Playtika, the mobile gaming company owned by a Chinese investor group and based in Israel, has hired investment banks to prepare for a U.S. initial public offering that could raise around $1 billion, people familiar with the matter told Reuters on Tuesday.
Playtika has hired Morgan Stanley and other banks to underwrite the IPO and is aiming to go public later this year or early in 2021, the sources said, cautioning that the timing, valuation and deal size are subject to market conditions.
Known for its casino-themed games and which also operates apps for poker and solitaire, Playtika could be valued at around $10 billion in the IPO, the sources added. They requested anonymity, citing confidentiality. Playtika and Morgan Stanley declined to comment.
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Founded in 2010 by Israelis Robert Antokol and Uri Shahak, Playtika was sold to Caesars Interactive Entertainment of the United States a year later but remained headquartered in Israel. In 2016, a group of Chinese investors including Giant Network Group and Yunfeng Capital, a private equity firm founded by Alibaba founder Jack Ma, bought Playtika from Caesars for $4.4 billion. According to its website, Playtika has 27 million monthly active users.
In related news, Israel’s AudioCodes is taking advantage of a 48% price run-up on its Nasdaq-traded shares this year to raise $100 million in a secondary offering. The company, whose market cap is at a record $1.1 billion, plans to sell 2.6 million shares and use the proceeds for ongoing capital needs and potential acquisitions. Underwriters Bank of America and Citigroup have an option to buy some 390,000 shares, or another 15%.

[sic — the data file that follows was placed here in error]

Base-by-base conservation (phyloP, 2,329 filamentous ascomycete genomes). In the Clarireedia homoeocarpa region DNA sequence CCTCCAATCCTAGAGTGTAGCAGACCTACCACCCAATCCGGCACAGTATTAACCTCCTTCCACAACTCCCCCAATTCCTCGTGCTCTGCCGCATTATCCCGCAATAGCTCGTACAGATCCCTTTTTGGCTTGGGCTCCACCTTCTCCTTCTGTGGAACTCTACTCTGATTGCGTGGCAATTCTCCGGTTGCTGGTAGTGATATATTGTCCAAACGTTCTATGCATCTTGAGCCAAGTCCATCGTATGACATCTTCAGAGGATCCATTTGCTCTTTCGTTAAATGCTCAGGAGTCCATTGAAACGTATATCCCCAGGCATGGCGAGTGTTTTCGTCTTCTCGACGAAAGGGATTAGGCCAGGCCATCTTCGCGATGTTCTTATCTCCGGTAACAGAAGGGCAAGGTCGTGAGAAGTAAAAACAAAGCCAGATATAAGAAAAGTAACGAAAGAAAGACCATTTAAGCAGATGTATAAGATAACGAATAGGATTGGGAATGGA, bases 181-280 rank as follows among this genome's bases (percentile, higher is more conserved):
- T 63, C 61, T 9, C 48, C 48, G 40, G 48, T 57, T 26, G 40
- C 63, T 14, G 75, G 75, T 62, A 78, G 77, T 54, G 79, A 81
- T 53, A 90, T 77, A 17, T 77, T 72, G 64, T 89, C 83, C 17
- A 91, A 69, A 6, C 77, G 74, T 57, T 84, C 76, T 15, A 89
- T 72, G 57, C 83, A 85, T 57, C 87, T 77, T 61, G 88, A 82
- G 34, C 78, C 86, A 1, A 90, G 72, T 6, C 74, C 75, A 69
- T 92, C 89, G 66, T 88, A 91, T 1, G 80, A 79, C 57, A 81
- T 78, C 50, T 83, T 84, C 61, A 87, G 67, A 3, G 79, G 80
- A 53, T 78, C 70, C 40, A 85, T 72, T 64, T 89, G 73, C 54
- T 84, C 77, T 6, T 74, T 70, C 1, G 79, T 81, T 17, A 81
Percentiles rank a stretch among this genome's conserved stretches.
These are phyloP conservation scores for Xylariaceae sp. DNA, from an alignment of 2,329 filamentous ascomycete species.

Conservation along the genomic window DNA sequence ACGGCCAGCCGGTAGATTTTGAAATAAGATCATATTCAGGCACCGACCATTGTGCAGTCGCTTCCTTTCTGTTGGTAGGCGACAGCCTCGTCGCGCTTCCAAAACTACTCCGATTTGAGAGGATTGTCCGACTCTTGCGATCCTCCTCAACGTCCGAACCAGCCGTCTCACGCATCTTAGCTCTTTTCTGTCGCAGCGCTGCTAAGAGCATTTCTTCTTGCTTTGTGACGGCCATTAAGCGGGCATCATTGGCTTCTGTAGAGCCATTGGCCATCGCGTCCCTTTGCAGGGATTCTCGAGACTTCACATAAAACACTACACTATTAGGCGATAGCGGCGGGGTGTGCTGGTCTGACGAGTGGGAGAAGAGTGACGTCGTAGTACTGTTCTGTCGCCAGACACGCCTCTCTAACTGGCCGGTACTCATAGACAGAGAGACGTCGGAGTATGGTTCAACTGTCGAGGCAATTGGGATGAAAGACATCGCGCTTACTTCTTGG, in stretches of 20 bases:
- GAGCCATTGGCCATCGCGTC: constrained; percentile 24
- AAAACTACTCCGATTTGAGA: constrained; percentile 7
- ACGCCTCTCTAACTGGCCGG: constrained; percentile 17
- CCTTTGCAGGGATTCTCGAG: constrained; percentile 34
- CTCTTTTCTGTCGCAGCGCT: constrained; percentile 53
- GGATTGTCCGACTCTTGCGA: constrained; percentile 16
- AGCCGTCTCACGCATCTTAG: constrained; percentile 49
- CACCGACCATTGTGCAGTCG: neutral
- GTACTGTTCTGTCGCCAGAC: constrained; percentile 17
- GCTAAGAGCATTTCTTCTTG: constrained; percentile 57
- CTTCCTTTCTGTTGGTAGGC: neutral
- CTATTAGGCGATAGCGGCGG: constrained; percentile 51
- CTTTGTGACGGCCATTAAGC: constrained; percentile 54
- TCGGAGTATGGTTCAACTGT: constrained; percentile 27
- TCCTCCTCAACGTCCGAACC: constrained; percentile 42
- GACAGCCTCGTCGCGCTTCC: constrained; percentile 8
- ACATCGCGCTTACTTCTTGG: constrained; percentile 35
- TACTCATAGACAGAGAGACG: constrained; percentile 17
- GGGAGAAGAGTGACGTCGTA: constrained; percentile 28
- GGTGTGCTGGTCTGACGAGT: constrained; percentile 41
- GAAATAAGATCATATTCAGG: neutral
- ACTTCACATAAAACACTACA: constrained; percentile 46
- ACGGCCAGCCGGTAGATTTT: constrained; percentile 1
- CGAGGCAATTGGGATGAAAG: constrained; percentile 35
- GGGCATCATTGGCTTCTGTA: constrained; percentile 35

Founded in 1993, AudioCodes raised capital most recently in 2014, when it sold some four million shares at $8 each.
The company, which develops and sells internet-based voice networking and media-processing services, has been given a boost during the coronavirus pandemic from the growing numbers of people working from home. AudioCodes supplies video and audio services for the Microsoft Teams platform. Teams had 44 million users in March, up from just 1 million a year ago.
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The U.S. IPO market has seen a significant pickup following the pandemic-induced stock market downturn, as investors place bets on newly listed companies benefiting from an expected economic recovery. Even some Chinese-owned companies continue to pursue U.S. listings, despite heightened scrutiny of their auditing standards by U.S. politicians and investors. Last month, the U.S. Senate passed a bill which, if enacted into law, would make U.S.-listed companies subject to inspection by the Public Company Accounting Oversight Board.
Playtika has also benefited from the coronavirus lockdown: Mobile gaming has surged as more consumers stay home during lockdowns aimed at curbing the COVID-19 pandemic.
Yet some Chinese IPO hopefuls face uncertainty in the wake of Luckin Coffee’s accounting issues. The Chinese coffee chain said in May that Nasdaq had notified it of plans to delist it from the exchange, a month after it disclosed that some employees had fabricated sales accounts.
Online grocery firm Dada Nexus Ltd. said Monday it aimed to raise up to $280.5 million on the Nasdaq, the first major Chinese company IPO in the United States since tensions between Washington and Beijing escalated over the future of Hong Kong and the origins of the coronavirus.